We have quite a rigorous SOA software development process however the full value of the collected information is not being realized because the artifacts are stored in disconnected information silos. So far attempts to introduce tools which could improve the situation (e.g. zAgile Teamwork and Semantic Media Wiki) have been unsuccessful, possibly because the value of a Linked Data approach is not yet fully appreciated.
To provide an example Linked Data view of the SOA services and their associated artifacts I created a prototype consisting of Sesame running on a Tomcat server with Pubby providing the Linked Data view via the Sesame SPARQL end point. TopBraid was connected directly to the Sesame native store (configured via the Sesame Workbench) to create a subset of services sufficient to demonstrate the value of publishing information as Linked Data. In particular the prototype showed how easy it became to navigate from the requirements for a SOA service through to details of its implementation.
The prototype also highlighted that auto generation of the RDF graph (the data providing the Linked Data view) from the actual source artifacts would be preferable to manual entry, especially if this could be transparently integrated with the current software development process. This is has become the focus of the next step, automated knowledge extraction from the source artifacts.
Key artifact types of our process include:
- Service Contracts. A Service Contract is a Microsoft Word document describing the requirements of a service and its operations from a business point of view. Service Contracts are maintained in an Objective document repository and the collection of Service Contracts also serves as a Service Registry.
- A UML analysis model defining the attributes and relationships of the business entities referenced in the Service Contract.
- WSDLs and Xml Schema’s developed from the Service Contracts and the UML analysis model. The WSDLs and Xml Schema’s are maintained in a Subversion repository.
- Java source code providing the service implementation via JAX-WS @WebService and @WebMethod annotations mapped to the WSDL and WSDL operations. The source code is also maintained Subversion.
- Soapui Test Cases validating each WSDL operation.
- WAR files package the JAX-WS web services and EAR files bundle the WAR files for deployment to an Oracle Weblogic Application Server.
- Configuration files for the Oracle Weblogic Application Server specifying the databases, JMS Message Queues and any external web services needed. The configuration files list the other services that the SOA services depend on. The runtime state of the server can be obtained via JMX.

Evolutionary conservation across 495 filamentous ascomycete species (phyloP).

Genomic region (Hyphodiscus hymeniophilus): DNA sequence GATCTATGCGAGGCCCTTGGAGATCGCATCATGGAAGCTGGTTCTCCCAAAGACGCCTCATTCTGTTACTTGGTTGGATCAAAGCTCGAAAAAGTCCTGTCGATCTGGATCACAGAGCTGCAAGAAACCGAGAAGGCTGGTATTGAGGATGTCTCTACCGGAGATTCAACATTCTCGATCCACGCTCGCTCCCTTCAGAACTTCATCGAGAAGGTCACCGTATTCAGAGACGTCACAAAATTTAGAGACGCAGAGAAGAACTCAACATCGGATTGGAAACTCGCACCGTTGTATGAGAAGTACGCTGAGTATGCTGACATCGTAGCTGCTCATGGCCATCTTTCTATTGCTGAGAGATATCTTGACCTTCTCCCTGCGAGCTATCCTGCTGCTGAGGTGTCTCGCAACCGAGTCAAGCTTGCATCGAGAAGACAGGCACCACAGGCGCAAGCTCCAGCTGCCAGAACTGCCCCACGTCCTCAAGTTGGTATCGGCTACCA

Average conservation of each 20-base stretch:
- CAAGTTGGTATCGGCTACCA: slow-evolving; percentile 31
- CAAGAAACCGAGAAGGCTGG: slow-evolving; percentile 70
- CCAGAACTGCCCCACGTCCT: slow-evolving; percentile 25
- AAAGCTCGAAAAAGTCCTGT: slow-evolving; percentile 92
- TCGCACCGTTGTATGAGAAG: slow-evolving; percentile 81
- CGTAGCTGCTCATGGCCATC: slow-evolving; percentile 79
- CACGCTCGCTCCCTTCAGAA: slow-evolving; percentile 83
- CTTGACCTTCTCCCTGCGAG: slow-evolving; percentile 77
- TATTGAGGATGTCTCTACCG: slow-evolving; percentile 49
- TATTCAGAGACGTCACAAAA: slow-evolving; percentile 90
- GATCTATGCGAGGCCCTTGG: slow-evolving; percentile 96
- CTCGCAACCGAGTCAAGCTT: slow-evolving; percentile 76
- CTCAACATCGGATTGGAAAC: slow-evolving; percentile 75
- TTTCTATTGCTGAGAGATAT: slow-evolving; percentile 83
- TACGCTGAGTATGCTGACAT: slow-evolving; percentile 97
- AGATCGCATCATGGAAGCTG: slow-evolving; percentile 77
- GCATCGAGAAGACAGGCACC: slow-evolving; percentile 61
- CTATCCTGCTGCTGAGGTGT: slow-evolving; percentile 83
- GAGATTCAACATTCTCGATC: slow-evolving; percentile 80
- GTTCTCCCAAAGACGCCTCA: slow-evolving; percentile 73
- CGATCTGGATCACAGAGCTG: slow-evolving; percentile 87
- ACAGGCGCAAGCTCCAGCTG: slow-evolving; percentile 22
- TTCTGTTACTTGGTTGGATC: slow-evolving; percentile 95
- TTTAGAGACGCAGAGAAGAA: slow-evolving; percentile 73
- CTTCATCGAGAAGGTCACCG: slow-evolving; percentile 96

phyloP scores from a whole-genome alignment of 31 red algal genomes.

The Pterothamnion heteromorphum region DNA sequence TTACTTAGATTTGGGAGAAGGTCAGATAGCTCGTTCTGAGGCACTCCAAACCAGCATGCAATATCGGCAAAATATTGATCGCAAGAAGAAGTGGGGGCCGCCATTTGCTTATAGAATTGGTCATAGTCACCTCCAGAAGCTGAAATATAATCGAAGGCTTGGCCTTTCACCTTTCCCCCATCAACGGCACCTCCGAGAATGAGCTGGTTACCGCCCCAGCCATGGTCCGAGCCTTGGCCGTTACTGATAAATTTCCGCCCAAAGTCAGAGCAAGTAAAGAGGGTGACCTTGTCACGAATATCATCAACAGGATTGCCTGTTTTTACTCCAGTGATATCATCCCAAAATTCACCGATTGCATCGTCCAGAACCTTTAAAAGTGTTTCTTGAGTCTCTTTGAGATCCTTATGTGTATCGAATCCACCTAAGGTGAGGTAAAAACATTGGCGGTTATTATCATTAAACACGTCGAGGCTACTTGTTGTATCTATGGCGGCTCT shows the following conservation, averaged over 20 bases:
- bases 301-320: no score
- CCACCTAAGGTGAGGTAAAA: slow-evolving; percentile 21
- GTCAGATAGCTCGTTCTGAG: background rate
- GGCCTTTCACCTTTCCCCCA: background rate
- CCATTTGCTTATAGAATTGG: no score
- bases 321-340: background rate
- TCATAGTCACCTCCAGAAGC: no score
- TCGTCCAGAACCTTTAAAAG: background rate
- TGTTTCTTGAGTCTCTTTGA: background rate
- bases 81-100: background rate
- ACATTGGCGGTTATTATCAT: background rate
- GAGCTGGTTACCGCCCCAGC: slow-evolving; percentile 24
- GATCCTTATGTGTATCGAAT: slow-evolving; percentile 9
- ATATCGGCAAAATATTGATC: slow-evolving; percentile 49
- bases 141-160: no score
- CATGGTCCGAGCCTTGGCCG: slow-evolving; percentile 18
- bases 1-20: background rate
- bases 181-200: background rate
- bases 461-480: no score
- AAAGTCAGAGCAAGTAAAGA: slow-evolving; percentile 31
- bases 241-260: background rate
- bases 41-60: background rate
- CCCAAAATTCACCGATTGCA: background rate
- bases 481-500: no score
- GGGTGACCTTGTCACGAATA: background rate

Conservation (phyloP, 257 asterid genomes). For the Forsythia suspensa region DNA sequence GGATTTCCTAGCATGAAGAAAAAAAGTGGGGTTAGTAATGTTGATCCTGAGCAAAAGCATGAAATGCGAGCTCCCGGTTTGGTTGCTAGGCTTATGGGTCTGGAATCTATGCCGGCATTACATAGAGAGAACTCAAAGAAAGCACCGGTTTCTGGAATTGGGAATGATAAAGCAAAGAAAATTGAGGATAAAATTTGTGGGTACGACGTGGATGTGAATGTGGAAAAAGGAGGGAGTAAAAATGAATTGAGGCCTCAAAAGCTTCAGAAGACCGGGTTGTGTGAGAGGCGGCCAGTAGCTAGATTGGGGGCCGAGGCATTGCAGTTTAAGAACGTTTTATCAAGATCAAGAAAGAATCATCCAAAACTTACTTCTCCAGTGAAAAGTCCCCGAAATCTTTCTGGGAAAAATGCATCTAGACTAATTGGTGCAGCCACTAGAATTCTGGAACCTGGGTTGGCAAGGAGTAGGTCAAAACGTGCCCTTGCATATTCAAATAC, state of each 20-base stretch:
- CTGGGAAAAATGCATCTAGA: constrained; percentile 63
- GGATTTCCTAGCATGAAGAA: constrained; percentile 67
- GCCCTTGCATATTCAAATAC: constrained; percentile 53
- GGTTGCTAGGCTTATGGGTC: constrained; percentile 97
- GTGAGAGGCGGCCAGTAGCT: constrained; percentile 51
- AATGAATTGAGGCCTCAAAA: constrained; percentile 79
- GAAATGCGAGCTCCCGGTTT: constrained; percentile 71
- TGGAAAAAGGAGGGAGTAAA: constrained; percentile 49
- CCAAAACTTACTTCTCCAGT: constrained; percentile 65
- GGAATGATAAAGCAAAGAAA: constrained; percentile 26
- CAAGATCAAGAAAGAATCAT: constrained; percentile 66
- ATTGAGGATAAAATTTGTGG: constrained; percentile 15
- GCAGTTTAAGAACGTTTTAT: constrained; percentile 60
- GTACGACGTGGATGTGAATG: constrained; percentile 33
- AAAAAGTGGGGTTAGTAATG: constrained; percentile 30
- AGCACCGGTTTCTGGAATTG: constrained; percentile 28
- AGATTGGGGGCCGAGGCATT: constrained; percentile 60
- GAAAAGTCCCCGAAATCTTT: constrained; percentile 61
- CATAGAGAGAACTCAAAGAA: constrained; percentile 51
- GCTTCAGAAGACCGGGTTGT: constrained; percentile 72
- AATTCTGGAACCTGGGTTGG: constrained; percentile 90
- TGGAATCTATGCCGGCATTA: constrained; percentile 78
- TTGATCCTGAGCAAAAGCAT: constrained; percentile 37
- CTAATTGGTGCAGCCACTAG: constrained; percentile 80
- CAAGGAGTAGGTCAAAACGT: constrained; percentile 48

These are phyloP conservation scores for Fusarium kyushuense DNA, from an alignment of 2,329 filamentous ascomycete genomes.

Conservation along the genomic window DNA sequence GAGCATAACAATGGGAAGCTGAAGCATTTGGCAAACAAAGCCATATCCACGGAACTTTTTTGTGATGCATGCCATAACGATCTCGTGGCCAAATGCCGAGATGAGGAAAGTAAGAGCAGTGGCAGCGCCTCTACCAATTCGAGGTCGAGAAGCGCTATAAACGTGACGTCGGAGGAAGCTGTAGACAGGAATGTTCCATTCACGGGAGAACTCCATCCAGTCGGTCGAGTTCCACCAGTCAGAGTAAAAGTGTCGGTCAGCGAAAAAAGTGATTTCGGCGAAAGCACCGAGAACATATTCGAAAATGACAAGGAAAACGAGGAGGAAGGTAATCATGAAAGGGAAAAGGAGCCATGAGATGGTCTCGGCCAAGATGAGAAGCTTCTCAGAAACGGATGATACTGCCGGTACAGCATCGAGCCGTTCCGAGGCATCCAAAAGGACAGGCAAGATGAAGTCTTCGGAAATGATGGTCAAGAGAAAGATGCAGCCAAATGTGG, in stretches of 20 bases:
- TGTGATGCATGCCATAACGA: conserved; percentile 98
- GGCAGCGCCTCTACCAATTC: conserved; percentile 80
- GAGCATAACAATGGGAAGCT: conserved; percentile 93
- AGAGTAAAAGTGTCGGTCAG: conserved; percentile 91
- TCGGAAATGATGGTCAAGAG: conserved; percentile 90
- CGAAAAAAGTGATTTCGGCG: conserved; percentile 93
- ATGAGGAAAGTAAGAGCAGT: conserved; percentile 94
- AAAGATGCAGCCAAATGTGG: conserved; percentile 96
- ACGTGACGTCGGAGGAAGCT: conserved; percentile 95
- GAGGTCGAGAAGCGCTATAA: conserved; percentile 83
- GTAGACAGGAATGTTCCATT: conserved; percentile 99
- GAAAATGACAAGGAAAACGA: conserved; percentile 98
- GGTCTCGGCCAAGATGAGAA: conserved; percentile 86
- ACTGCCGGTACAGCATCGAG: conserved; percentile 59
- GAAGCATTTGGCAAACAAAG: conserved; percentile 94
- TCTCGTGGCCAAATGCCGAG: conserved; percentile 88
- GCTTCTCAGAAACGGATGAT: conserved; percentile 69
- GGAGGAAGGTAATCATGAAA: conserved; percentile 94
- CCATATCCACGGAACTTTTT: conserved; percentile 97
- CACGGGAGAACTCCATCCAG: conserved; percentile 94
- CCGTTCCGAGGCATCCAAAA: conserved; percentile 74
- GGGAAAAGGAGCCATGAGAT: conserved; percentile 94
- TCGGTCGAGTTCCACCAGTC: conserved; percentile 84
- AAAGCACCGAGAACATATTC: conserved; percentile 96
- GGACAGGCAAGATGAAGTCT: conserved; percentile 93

- HTML pages containing release information such as the release id for a project and the services developed as a part of it. The release information is contained in an Oracle database and published by a Rails app.
- Microsoft Word configuration and release documents describing how to deploy the services to test and production environments. The set of configuration and release documents provides a record linking the source code revisions tagged in Subversion with the specific release of the software. Custom Microsoft Word document properties specify the Subversion URL of the tagged source code and other release related information.
- Defects are managed in the JIRA bug tracking system which also contains project and release information.
- Application log files in XML and text formats record usage of service operations as well as being utilized to diagnose defects. Audit logs (in XML format) identify the consumer of each service operation and summarize the request and response.
- HTML pages describing the people in the organization are generated from information held in LDAP and Active Directory. These pages do not link to the people to the projects they have worked on or the artifacts they have created. This information is usually found in the artifacts themselves.
- TWiki web pages providing semi structure descriptions of projects and development environments.
A Graph of Concepts and Instances
There is a rich graph of relationships linking the things described in the artifacts listed above. For example the business entities defined in the UML analysis model are the subject of the service and service operations defined in the Service Contracts. The service and service operations are mapped to the WSDLs which utilize the Xml Schema’s that provide an XML view of business entities. The JAX-WS implementations are linked to the WSDLs and Xml Schema’s and deployed to the Oracle Weblogic Application Server where the configuration files list the external dependencies. The log files and defects link back to specific parts of the code base (Subversion revisions) within the context of specific service operations. The people associated with the different artifacts can often be determined from artifact meta-data.